Nick cemented himself as the narrative voice of Mokuta (if not the entire season so far), and his falling out of love with Henry was a large part of that this week. I do not begrudge him whatsoever for doing what he did. Though he seemed to have Henry in his pocket, his behavior put a huge hole in those pants. Nick wanted a two-way relationship, and it seems like Henry was just looking for someone to go with him on whatever plan he concocted. Henry would contest at what would be his final Tribal Council that he was loyal to the people who promised to work with him. But considering working with him meant going along with his ideas, essentially what he was saying was, "I'm a boss who's loyal to my coworkers who report into me."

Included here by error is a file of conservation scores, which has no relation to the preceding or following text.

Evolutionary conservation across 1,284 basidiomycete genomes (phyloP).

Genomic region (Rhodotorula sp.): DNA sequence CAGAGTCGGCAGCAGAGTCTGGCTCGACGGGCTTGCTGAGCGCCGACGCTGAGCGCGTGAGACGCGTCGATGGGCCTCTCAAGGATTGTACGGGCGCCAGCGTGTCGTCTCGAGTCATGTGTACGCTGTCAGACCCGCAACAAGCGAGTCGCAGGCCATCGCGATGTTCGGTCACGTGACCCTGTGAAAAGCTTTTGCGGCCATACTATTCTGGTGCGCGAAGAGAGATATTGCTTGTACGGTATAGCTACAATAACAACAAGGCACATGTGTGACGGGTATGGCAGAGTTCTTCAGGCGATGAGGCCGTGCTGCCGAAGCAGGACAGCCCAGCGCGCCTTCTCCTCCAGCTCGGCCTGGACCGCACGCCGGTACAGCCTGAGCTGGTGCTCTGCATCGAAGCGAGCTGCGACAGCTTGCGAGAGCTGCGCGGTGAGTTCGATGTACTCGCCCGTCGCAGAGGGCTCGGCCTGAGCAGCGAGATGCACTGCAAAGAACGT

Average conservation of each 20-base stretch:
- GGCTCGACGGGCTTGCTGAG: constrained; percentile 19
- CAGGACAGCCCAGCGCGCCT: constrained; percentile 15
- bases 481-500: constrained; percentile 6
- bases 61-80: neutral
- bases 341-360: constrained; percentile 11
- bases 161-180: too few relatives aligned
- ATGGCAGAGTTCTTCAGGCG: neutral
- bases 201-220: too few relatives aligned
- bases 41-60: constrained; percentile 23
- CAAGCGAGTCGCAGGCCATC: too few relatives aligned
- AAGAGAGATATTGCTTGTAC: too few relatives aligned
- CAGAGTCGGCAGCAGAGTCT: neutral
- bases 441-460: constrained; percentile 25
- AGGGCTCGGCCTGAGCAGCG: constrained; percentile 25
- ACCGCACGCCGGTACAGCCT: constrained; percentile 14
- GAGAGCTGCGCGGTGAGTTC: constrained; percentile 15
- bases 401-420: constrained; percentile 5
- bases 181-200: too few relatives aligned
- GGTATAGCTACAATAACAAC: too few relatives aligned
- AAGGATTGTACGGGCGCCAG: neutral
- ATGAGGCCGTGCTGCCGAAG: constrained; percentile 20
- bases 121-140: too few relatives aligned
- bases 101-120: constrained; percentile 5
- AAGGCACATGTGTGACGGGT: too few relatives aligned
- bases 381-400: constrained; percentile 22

It's only fitting that the boss got done in by the self-appointed CEO of Mokuta Inc.: Shonee. It's been a hell of a week for Princess Pickle, as she found herself in one after Michelle's boot. Luckily, after missing a clue on the sitout bench, she got luckier back at camp, and her hunt was much easier than drawing water from a dry well. Both her idol find and subsequent reveal to the Rascals was hilarious, and gave some hope to those of us who were worried about the athletes continuing to pick off the "weak." Playing her idol wasn't exactly necessary, as Lee said in his voting confessional he was spooked by Henry's planted idol maneuver and changed his vote (which wouldn't have mattered anyway, but okay Custard Arm), meaning Henry would have definitely gone in the revote. But considering she was up against a guy who went home with an idol in his pocket, she knows the value of guaranteeing she fights another day.
Two for the price of one ... or none?